This area is beach front property, and so is chock full of tourist attracting hotels including the 7 star Burj Al Arab, and The Madinat Jumeirah. Each hotel has numerous facilities, dining options, and private beaches. There are many other beaches nearby, as well as parks, and the Wild Wadi Waterpark. The highest rents for properties are on the beach front, as is to be expected, with some ridiculously expensive palatial mansions available. Properties here are in a great location for entertainment, you'll be hard pressed to be bored with all the facilities and beaches nearby. The area is also home to the world famous Palm Jumeirah and The World residential islands.
These communities are in the centre of Dubai, and so are not gated. This means some petty crime occurs, and the area suffers from ridiculous traffic and congestion. Construction creates a lot of noise pollution, and the hustle and bustle is fairly constant, so the area is not that relaxing which just goes to show there are downsides to living in paradise.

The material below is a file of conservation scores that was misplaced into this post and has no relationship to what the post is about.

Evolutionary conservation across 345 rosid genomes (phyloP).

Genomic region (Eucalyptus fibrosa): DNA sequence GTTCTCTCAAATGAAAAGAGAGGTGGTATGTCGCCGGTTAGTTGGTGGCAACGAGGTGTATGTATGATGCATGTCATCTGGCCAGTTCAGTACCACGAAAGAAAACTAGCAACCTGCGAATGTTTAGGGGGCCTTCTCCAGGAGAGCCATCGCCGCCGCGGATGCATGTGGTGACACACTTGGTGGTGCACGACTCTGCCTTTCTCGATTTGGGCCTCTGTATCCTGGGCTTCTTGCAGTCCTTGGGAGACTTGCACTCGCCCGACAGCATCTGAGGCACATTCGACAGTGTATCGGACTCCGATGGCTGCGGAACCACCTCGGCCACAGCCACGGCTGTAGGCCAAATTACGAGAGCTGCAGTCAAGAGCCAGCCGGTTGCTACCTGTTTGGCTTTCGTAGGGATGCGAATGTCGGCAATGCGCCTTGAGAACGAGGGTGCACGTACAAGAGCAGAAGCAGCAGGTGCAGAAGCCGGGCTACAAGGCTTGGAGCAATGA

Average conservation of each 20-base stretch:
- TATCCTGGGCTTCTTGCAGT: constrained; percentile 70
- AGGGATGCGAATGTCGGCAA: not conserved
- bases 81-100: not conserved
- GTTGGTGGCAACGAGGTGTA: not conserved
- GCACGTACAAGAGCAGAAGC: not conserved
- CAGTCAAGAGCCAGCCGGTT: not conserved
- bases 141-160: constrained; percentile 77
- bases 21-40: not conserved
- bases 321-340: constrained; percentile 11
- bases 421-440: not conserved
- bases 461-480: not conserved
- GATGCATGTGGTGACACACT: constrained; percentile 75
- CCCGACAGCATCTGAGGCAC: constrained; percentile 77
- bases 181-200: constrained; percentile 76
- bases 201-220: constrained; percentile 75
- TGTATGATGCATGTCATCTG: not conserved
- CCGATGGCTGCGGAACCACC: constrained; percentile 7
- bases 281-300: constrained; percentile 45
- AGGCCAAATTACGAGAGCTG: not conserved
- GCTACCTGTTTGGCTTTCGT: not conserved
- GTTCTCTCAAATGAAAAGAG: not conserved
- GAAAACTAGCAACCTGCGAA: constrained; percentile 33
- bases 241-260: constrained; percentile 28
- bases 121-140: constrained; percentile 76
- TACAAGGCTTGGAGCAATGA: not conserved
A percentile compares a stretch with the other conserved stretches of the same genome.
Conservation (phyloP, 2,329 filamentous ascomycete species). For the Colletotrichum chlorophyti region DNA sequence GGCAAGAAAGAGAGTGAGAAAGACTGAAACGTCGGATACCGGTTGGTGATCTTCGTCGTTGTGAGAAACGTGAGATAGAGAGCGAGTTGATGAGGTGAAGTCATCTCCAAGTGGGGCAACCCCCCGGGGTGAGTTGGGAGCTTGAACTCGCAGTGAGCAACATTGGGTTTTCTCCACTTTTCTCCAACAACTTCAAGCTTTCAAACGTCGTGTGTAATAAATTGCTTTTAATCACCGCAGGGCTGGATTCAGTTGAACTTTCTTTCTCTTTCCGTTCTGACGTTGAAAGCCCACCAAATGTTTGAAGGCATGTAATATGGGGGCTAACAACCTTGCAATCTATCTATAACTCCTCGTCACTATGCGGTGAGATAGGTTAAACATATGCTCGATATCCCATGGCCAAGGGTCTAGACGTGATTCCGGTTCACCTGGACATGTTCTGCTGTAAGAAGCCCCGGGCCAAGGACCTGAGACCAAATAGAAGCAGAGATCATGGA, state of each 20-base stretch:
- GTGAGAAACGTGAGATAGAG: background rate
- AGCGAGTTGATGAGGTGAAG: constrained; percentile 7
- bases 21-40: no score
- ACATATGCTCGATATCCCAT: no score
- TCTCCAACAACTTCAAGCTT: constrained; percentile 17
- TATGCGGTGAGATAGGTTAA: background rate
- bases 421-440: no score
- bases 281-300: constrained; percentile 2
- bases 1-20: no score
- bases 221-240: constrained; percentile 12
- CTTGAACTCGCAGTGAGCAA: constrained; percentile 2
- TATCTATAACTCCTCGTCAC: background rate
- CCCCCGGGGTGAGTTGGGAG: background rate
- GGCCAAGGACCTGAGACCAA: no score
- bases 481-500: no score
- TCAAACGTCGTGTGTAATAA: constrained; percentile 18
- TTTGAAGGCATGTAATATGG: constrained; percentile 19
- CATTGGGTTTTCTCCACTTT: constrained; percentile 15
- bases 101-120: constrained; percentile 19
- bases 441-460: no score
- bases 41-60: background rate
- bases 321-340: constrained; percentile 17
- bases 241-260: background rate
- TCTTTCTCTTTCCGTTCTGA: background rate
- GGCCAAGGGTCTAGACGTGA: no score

Al Safa and Al Wasl
Villas surrounded by open parks attract expats to this section of Dubai. There are a range of house types available for a range of prices, which attracts a diverse community. There is access to both healthcare and education facilities nearby, however the main draw back with this area is the lack of local amenities. This means that you will have to drive to get to most places and attractions such as the larger shopping malls, and schools.
Dubai Marina and Al Sofouh
These areas are made up of apartments and villas respectively. These homes are some of the most expensive in all of Dubai, which means they are going to be good. Though the apartments are relatively small compared with some areas of Dubai, the excellent location, stunning views and abundance of amenities make this a highly desirable region. You will obviously have access to the marina, and are close to beautiful beaches. This is a very glamorous area, however you pay a high price for such glamour. With ongoing construction creating noise, and huge problems with traffic and parking, many expats might find this area frustrating and simply not worth the money you will have to pay.
Oud Metha and Umm Hurair